Take Your Heaven further onby Emily Dickinson
Original Language English
Take Your Heaven further on --
This -- to Heaven divine Has gone --
Had You earlier blundered in
Possibly, e'en You had seen
An Eternity -- put on --
Now -- to ring a Door beyond
Is the utmost of Your Hand --
To the Skies -- apologize --
Nearer to Your Courtesies
Than this Sufferer polite --
Dressed to meet You --
See -- in White!
|-- from The Complete Poems of Emily Dickinson, Edited by Thomas H. Johnson|
Beyond being another stunning poem from Emily Dickinson, this poem gives many strong hints of the depth of Dickinson's mystical experience --
She is generally speaking of two levels of the experience of heaven, and she urges us to "Take your Heaven further on --" and "to ring a Door beyond."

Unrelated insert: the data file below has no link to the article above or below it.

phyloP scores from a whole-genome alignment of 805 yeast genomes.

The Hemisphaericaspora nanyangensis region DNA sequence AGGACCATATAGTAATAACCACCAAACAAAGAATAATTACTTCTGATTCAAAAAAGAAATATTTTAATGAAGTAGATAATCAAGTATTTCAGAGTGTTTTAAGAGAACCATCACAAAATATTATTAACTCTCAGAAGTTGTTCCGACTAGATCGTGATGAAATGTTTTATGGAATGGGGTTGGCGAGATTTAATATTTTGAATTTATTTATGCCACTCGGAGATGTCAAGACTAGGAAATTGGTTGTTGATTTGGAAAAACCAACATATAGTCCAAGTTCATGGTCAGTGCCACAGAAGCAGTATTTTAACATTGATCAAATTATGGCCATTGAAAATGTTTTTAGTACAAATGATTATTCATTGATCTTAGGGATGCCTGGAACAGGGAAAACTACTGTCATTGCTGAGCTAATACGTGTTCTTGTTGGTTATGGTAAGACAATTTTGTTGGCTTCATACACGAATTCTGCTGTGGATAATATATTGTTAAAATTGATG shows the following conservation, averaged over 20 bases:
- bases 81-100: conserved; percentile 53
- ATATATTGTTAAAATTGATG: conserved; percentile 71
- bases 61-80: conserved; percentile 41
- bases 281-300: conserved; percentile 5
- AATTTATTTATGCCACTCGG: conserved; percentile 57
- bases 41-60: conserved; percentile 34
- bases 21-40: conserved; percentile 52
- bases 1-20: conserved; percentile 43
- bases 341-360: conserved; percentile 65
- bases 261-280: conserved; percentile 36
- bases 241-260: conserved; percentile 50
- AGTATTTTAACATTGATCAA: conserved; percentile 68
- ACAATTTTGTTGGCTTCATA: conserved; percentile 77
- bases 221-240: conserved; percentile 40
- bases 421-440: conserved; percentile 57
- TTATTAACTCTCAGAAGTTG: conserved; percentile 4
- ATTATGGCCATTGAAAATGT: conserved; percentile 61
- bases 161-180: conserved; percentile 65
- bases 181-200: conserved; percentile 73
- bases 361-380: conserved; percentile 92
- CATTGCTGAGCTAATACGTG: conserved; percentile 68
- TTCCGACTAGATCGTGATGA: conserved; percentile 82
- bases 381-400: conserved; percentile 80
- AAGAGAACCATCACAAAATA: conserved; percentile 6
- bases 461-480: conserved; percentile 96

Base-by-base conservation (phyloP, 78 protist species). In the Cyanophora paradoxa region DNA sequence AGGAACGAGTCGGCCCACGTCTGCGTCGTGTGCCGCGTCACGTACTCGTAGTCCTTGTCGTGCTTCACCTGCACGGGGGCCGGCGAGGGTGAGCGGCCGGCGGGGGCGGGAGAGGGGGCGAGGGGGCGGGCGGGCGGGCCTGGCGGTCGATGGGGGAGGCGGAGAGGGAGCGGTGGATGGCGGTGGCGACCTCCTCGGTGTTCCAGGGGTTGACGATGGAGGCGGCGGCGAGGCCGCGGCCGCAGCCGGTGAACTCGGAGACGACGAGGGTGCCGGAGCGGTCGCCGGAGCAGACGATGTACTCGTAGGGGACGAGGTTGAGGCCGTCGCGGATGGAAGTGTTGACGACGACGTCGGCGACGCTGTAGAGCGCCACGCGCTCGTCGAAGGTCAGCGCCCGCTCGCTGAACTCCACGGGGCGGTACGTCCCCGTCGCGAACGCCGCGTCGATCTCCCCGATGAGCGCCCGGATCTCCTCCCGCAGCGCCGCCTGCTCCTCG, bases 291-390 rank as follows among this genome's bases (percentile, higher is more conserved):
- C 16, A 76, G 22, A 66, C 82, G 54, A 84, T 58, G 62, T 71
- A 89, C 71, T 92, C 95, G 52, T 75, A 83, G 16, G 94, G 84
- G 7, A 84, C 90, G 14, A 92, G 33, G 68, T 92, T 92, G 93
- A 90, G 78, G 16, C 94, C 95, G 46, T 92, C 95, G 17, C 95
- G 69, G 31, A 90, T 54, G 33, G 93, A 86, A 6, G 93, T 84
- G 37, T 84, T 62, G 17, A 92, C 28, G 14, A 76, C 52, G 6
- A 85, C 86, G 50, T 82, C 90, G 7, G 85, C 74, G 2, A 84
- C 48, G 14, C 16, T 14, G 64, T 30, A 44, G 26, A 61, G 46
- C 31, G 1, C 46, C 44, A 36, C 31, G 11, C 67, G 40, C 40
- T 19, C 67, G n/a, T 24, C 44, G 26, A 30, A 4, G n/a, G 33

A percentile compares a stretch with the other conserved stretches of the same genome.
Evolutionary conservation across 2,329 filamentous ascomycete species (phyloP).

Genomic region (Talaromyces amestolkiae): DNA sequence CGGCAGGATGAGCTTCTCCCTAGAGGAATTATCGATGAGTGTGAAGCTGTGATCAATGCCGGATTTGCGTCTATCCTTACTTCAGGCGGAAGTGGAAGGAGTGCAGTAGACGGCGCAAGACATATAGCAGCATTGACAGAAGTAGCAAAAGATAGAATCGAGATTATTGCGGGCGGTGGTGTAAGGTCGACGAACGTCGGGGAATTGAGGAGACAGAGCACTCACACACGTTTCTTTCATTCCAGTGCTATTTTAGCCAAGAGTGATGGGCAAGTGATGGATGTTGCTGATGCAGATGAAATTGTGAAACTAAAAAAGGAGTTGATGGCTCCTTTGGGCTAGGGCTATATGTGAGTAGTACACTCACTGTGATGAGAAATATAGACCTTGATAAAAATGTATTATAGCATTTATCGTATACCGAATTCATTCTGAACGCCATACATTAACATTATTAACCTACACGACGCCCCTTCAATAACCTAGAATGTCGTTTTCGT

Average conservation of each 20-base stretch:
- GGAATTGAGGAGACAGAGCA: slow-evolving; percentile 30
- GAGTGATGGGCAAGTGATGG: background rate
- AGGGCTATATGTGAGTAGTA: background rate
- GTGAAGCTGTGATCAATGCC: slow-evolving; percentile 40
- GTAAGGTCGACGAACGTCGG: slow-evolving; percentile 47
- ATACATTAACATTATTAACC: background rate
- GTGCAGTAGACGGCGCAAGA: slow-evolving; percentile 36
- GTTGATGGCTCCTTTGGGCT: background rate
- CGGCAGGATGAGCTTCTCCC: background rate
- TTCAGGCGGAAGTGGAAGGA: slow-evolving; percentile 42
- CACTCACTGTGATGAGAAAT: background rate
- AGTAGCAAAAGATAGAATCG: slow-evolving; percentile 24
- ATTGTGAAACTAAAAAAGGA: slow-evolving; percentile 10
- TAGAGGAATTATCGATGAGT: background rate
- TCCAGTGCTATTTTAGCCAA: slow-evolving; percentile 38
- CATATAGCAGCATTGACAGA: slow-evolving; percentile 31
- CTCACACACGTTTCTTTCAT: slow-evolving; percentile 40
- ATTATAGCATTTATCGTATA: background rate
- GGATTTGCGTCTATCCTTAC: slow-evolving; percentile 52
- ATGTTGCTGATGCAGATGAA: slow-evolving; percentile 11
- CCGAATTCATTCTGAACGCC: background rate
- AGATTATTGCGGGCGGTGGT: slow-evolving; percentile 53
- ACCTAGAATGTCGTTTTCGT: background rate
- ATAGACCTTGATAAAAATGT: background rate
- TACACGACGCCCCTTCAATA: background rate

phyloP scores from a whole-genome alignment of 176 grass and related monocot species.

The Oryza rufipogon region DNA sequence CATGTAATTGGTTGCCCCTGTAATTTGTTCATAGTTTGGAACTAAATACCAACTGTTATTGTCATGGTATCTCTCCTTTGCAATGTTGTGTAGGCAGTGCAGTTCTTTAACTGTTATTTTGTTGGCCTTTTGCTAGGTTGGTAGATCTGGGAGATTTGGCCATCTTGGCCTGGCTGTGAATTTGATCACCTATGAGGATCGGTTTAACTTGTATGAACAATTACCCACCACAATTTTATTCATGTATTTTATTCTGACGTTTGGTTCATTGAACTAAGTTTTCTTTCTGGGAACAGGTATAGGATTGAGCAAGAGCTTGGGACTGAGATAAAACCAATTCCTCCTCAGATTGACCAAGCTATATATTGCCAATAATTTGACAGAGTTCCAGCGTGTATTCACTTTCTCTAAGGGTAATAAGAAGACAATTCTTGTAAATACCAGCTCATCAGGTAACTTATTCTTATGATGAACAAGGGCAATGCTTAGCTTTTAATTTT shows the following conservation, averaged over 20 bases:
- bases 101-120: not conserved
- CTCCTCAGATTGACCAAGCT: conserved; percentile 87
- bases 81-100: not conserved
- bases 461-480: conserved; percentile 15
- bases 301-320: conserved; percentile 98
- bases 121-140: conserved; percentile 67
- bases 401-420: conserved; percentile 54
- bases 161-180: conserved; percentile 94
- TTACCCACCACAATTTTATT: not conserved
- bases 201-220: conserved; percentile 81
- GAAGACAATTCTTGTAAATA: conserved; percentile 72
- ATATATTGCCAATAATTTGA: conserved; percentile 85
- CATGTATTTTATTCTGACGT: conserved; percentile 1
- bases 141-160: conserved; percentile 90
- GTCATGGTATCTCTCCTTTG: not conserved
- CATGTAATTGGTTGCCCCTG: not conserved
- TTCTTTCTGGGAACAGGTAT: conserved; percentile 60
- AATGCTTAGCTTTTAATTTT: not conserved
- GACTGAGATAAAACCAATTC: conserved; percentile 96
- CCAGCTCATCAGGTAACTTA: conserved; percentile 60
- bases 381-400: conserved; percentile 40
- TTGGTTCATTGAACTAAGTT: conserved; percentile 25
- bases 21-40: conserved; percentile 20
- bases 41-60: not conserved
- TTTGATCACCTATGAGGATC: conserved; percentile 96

With initial spiritual awakening, one can experience deep bliss and the timeless sense of eternity right now. But there can still reside within the awareness a sense of separation from the experience, that it is an "experience" you are having which may end, while "you" will continue. But you can dive deeply, completely into this blissful state, passing a threshold in which "you" disappear and only the "experience" eternally remains.
In this deeper, non-dualistic sense of "Heaven," you often don't even know how to refer to yourself, since you don't perceive yourself as the separate entity implied by words like "I" and "me." Like many non-dualistic sages, Dickinson here refers to herself merely as "This" -- this awareness, this body, this presence. Others may see her as the separate entity they know as Emily, but to her, she simply is.
When she speaks of being dressed in white, Dickinson is speaking on two levels: Later in her life, she took to actually wearing white clothing. But I suspect she is also speaking of the mystic's experience of witnessing the self as a radiant being of white. The clothing is just an outer symbol for being truly clothed in white.